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Versions: 00 01 draft-ietf-avt-compact-bundled-evrc

Network Working Group                                             Q. Xie
Internet-Draft                                                  Motorola
Expires: March 27, 2006                                        R. Kapoor
                                                                Qualcomm
                                                      September 23, 2005


           Enhancements to RTP Format for EVRC Family Codecs
               draft-xie-avt-compact-bundle-evrc-01.txt

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Copyright Notice

   Copyright (C) The Internet Society (2005).

Abstract

   This document defines several enhancements and extensions to RFC3558
   EVRC RTP payload format.  In particular, it defines the support for a
   compact bundled format and EVRC-B codec, as well as discontinuous
   transmission (DTX) support for EVRC and EVRC-B encoded speech
   transported via RTP sessions.  Some VoIP applications, such as Push-
   to-Talk and VoIP over low bandwidth dial-up and wireless networks,
   require such enhancements for efficient use of the bandwidth.



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Table of Contents

   1.  Conventions  . . . . . . . . . . . . . . . . . . . . . . . . .  3
   2.  Introduction . . . . . . . . . . . . . . . . . . . . . . . . .  3
     2.1   Support of EVRC-B Codec  . . . . . . . . . . . . . . . . .  3
     2.2   Compact (Header-free) Bundled Format . . . . . . . . . . .  3
     2.3   Discontinuous Transmission (DTX) . . . . . . . . . . . . .  4
   3.  EVRC-B Codec . . . . . . . . . . . . . . . . . . . . . . . . .  5
   4.  Compact Bundled Format . . . . . . . . . . . . . . . . . . . .  5
     4.1   Single Rate Operation  . . . . . . . . . . . . . . . . . .  5
   5.  IANA Considerations  . . . . . . . . . . . . . . . . . . . . .  6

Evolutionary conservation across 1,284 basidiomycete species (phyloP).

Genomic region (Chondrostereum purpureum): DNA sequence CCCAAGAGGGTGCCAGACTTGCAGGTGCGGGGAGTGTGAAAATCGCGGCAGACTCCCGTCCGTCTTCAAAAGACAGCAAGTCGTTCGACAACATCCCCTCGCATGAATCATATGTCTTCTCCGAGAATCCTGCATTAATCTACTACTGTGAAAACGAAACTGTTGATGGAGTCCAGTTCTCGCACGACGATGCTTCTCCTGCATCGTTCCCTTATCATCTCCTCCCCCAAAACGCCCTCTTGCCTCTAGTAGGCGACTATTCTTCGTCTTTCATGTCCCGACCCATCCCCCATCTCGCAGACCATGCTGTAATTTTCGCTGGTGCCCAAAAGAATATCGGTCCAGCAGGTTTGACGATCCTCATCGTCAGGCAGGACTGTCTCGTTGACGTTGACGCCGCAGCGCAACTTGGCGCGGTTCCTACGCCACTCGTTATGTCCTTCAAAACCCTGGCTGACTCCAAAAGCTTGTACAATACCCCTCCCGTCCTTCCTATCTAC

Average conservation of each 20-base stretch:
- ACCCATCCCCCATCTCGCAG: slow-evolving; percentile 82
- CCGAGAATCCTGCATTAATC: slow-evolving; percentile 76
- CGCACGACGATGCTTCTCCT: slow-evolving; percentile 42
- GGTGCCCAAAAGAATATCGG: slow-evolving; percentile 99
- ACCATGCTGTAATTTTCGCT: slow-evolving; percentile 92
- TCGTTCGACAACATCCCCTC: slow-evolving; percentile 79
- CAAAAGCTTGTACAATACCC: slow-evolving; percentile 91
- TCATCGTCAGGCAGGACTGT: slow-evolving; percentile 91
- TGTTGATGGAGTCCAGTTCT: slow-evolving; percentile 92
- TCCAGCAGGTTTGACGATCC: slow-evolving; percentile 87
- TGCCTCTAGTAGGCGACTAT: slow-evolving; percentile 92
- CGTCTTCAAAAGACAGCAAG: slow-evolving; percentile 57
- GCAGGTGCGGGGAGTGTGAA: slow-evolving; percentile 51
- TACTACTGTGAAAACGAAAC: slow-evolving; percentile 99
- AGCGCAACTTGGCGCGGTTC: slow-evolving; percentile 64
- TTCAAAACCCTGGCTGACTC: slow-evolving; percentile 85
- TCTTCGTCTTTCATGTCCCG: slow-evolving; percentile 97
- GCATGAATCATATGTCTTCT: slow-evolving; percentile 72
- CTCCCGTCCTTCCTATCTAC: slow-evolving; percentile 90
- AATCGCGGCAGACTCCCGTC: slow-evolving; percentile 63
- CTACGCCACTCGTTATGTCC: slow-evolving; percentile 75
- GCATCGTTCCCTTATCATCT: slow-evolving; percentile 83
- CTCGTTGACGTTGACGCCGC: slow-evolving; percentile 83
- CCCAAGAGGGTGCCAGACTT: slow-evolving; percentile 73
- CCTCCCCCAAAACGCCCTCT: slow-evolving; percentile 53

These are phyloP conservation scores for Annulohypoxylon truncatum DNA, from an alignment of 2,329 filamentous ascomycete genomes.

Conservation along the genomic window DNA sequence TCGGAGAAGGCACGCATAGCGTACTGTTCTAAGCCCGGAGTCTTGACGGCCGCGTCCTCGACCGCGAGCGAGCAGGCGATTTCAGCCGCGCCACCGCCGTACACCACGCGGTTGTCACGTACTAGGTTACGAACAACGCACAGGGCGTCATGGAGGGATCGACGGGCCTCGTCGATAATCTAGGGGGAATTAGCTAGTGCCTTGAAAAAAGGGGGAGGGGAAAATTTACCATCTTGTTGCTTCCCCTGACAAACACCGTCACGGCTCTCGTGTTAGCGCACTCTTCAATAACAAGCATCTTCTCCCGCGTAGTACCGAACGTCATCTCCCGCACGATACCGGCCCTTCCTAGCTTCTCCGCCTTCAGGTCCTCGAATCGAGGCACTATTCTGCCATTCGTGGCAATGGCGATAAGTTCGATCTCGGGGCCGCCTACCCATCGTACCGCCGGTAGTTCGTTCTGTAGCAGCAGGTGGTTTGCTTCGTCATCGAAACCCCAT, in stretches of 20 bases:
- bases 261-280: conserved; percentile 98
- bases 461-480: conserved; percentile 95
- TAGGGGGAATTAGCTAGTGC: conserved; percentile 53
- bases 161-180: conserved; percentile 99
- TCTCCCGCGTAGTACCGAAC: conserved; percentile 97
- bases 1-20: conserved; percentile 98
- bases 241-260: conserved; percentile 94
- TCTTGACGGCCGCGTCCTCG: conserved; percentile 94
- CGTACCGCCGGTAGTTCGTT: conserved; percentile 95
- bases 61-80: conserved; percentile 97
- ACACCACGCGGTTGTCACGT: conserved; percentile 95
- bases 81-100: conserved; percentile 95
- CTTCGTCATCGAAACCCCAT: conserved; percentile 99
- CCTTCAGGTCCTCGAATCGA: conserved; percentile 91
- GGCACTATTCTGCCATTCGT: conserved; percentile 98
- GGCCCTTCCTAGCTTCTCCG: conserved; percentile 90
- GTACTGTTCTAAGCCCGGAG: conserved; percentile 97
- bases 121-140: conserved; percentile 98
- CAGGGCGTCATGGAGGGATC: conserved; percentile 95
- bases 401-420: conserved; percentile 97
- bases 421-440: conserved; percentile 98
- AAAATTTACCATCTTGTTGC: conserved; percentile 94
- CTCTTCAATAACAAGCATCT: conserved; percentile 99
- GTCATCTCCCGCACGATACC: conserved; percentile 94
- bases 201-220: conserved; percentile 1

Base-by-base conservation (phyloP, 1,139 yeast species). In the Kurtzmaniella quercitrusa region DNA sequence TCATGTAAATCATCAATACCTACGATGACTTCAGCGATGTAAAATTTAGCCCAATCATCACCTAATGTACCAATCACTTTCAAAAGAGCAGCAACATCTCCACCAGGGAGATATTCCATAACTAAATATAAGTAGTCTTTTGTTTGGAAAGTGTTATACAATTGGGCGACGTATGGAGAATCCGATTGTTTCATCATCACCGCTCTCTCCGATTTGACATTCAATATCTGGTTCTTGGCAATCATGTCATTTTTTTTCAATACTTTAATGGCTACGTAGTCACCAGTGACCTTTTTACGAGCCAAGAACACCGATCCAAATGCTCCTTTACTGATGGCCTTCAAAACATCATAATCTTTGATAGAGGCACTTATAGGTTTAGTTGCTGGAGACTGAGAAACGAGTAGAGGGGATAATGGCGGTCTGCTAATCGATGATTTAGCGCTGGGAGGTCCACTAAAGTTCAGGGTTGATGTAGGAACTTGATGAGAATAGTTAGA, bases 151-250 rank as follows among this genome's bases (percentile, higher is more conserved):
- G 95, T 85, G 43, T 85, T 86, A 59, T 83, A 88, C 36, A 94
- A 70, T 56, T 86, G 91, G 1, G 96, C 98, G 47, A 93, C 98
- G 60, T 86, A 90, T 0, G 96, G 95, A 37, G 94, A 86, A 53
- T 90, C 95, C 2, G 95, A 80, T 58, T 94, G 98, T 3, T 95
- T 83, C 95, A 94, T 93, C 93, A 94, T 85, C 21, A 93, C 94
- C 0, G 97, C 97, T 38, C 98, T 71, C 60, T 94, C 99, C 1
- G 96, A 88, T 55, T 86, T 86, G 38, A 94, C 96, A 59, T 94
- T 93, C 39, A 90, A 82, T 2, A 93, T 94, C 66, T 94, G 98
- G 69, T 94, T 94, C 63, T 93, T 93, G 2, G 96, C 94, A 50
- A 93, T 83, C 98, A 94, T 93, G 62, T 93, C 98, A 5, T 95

5.1   Registration of Media Type EVRCB . . . . . . . . . . . . .  6
     5.2   Registration of Media Type EVRC1 and EVRCB1  . . . . . . .  6
     5.3   Payload Format Parameters for DTX  . . . . . . . . . . . .  8
     5.4   Mapping MIME Parameters into SDP . . . . . . . . . . . . .  9
     5.5   Usage in Offer/Answer  . . . . . . . . . . . . . . . . . . 10
   6.  Security Considerations  . . . . . . . . . . . . . . . . . . . 10
   7.  References . . . . . . . . . . . . . . . . . . . . . . . . . . 10
     7.1   Normative References . . . . . . . . . . . . . . . . . . . 10
     7.2   Informative References . . . . . . . . . . . . . . . . . . 11
       Authors' Addresses . . . . . . . . . . . . . . . . . . . . . . 11
       Intellectual Property and Copyright Statements . . . . . . . . 12





























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1.  Conventions

   The keywords MUST, MUST NOT, REQUIRED, SHALL, SHALL NOT, SHOULD,
   SHOULD NOT, RECOMMENDED, NOT RECOMMENDED, MAY, and OPTIONAL, when
   they appear in this document, are to be interpreted as described in
   [2].

2.  Introduction

   This document defines several enhancements and extensions to RFC3558
   EVRC RTP payload format [5].  In particular, it defines the support
   for a compact bundled format and EVRC-B codec, as well as
   discontinuous transmission (DTX) support for EVRC and EVRC-B encoded
   speech transported via RTP sessions.  Some VoIP applications, such as
   Push-to-Talk and VoIP over low bandwidth dial-up and wireless
   networks, require such enhancements for efficient use of the
   bandwidth.

2.1  Support of EVRC-B Codec

   EVRC-B [4] is an extension to [3] developed in 3GPP2.  EVRC-B [4]
   compresses each 20 milliseconds of 16-bit sampled speech input into
   output frames of one of the four different sizes: Rate 1 (171 bits),
   Rate 1/2 (80 bits), Rate 1/4 (40 bits), or Rate 1/8 (16 bits).  In
   addition, there are two zero bit codec frame types: null frames and
   erasure frames, similar to EVRC [3].  One significant enhancement in
   EVRC-B is that there are Rate 1/4 frames that were not used in EVRC.
   This provides lower average data rates (ADRs) compared to EVRC, for a
   given voice quality.

   Since EVRC-B encoded speech frames are different from those of EVRC,
   EVRC-B and EVRC codecs do not interoperate with each other.  At the
   initiation of a RTP session, the RTP sender and receiver need to
   indicate (e.g., using MIME subtypes that are separate from those of
   EVRC) that EVRC-B is to be used for the ensuing session.

2.2  Compact (Header-free) Bundled Format

   The current interleaved/bundled packet format defined in RFC 3558
   allows bundling of multiple speech frames of different rate in a
   single RTP packet, sending rate change request, and interleaving.  To
   support these functions, a Table of Content (ToC) is used in each RTP
   packet in addition to the standard RTP header.  The size of the ToC
   is variable, depending on the number of EVRC frames carried in the
   packet [5].

   The current header-free packet format defined in RFC 3558 is more
   compact and optimized for use over wireless links.  It eliminates the



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   need for a ToC by requiring that each RTP packet contains only one
   speech frame (of any allowable rate), i.e., bundling is not allowed.
   Moreover, interleaving and rate change request are not supported in
   the header-free format [5].